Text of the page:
Kids Can... Get the Job Done!

 By Giving Service In the Community


    Whether they are out to change the world, save the environment, or just tackle the daily challenges of growing up, kids and teens can benefit from the sense of competency and self-confidence that comes from engaging in a service project.
    Plus, community service is a great way to build life experience, potential job skills, and to build an impressive resume that will come in handy when they are applying for jobs, scholarships, and college admissions. Below is a listing of many
    different types of service projects that a family, school, or KIDS CLUB chapter might do. Please contact us with any questions or suggestions or to let us know how your service project went.


    Grow a School Garden
    Kids spend many hours a day in school and a garden is one way to reintroduce nature into the school day. Kids can plant, water, weed, care for the soil, harvest, and EAT! Did you know, some schools grow enough food in their school garden to provide part of the produce needed in the school cafeteria? But if your school doesn’t have a garden, perhaps you could help get one started. Talk to teachers, school administrators, and the student council. Come up with a proposal together and be sure to let parents in on the project. You will need parents to help organize donations of labor and materials. And of course, you will need to help make a plan for taking care of that garden. Teachers can help coordinate whose classes will help with watering and other tasks.


    Adults will want to read Asphalt to Ecosystems, by Sharon Danks for a comprehensive look at  transforming your schoolyard.  

    See also:  for how to get started and  for some fun ideas & examples.





    Share Your Lunch
    A project of the Second Harvest Food Bank, the Share Your Lunch drive collects donations of food and cash to help feed local children. Kids can organize neighbors, schools, church groups, or etc. to collect donations. Just contact Second
    Harvest Food Bank to arrange for a bin to be dropped off. Be sure to ask about donating produce from your garden as well! You can get more info on the Share Your Lunch program here:


    Give Free Books
    The We Give Books program is a free online program that allows anyone with access to the Internet to put books in the
    hands of children who don't have them, simply by reading online! Just choose the charity you want to read for and then select the books you want to read. For each book you read online, they donate a book to a leading literacy group on your behalf. The more you read, the more they give. To learn more visit:


    Volunteer at a Local Wildlife Preserve
    Wherever you live, there's some kind of local wildlife that needs human beings to protect and nurture it, and this might be a great place for you to volunteer your time. You could help out with folding newsletters, taking care of the grounds, making decorations for special events, or helping out with classes and workshops for younger kids. Just let them know you think it's a special place and that you'd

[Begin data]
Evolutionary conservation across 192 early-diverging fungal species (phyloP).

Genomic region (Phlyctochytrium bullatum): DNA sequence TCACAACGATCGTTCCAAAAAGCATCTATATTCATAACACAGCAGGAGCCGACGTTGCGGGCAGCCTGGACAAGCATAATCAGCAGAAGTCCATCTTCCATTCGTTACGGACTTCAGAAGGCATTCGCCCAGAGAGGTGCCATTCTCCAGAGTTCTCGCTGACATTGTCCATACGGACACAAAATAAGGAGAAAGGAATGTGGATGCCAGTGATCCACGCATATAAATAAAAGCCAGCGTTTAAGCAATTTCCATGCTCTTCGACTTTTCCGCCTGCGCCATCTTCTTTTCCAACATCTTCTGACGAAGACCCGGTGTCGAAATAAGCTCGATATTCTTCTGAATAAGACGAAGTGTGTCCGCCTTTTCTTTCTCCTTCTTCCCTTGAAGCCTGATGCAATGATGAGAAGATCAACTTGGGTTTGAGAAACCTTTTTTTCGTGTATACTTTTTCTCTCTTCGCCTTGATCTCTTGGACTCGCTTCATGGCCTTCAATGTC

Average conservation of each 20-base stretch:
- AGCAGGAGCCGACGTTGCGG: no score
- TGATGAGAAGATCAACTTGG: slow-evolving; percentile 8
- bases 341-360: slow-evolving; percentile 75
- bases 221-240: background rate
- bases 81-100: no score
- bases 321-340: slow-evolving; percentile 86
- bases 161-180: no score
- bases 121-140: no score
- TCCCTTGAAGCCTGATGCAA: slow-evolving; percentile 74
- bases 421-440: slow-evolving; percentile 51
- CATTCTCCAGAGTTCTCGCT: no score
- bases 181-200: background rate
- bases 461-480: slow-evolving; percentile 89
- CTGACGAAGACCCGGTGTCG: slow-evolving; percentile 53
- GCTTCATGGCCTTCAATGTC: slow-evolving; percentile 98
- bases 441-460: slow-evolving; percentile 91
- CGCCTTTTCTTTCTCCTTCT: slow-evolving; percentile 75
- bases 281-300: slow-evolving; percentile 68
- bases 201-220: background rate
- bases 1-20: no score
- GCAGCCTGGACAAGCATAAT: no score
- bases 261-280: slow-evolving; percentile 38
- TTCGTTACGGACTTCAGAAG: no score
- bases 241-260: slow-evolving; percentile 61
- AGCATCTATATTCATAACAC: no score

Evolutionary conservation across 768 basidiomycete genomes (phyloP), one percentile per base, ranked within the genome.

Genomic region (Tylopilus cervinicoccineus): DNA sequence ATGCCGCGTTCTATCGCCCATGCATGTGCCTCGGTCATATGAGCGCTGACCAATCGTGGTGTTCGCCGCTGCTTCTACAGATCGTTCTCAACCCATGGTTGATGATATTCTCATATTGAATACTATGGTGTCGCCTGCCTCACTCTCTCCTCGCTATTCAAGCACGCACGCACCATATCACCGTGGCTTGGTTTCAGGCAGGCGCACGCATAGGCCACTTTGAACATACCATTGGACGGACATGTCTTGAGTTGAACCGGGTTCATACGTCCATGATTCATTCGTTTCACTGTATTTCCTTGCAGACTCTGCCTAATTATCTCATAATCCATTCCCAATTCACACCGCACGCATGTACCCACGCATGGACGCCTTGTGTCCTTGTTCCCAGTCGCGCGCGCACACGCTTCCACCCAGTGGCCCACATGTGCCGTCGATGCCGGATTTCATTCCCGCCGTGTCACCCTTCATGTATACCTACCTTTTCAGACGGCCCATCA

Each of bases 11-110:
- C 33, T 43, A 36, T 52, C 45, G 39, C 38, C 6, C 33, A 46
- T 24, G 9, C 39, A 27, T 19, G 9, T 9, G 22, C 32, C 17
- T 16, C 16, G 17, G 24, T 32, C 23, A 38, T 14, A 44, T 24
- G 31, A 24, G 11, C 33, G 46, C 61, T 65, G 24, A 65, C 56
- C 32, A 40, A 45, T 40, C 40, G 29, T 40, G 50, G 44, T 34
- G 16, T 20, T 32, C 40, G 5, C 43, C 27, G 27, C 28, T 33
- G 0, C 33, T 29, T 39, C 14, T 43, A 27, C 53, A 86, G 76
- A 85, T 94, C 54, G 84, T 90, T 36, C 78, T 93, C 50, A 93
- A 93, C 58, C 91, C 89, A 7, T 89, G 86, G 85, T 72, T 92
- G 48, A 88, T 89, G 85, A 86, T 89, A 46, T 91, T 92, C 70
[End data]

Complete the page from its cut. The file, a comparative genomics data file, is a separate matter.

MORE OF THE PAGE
really like to help out. Even if they don't have a regular task for you, they'll put you on their contact list, to notify you when they need help. See what the US Fish & Wildlife Service has to say about volunteering:


    Donate a Tree… Or a Goat!
    Through Heifer International you can actually help people around the world stop and even reverse deforestation by donating money for H.I. to give them trees and seedlings. You can also select a farm animal that will help them produce milk, eggs, meat, or wool. Donating through Heifer International could be a family project, a great gift to give in a loved one’s honor, or an excellent goal for a fundraising project!


    Build or Repair Someone’s Home
    Join Habitat for Humanity in the fight against homelessness and against unsafe or inadequate housing around the world!
    Habitat for Humanity has projects and volunteer opportunities for youth ages 5 to 25, as well as their teachers and
    youth group leaders. To learn more visit:


    Pick Up Litter
    Litter is more than unsightly. It ends up in storm drains and washes into our local rivers and oceans where it creates serious problems for wildlife. Contact your local parks department, local water district, or wildlife preserves for information about upcoming clean up opportunities. Many cities have “adopt a park” programs
    where families and other groups (like an E.K. KIDS CLUB chapter) can sign up to do regular clean-up – monthly, quarterly, or more often. But of course, putting litter in its place doesn’t have to be a special event. Whether you’re an All-Star Stan or a Keep It Clean Jean, you can keep your school or neighborhood litter free:


    Start a Recycling Drive
    Putting litter in its place is a great start. But do you know where all that litter goes if you don’t recycle it? It goes into the landfill! And every time a landfill gets full, a new place must be found to become the next garbage dump. What’s more, not only do these new landfill sites take habitat away from animals and nature access away from human beings, but they also become a nasty chemical stew that can potentially release hazardous chemicals into the air, the water, and the earth. So let’s recycle! Work with your family to cut down on the amount of stuff you put into the landfill. Then ask your teachers, school administrators, and student council about your school’s recycling policy. Ask them to help you come up with a plan to cut down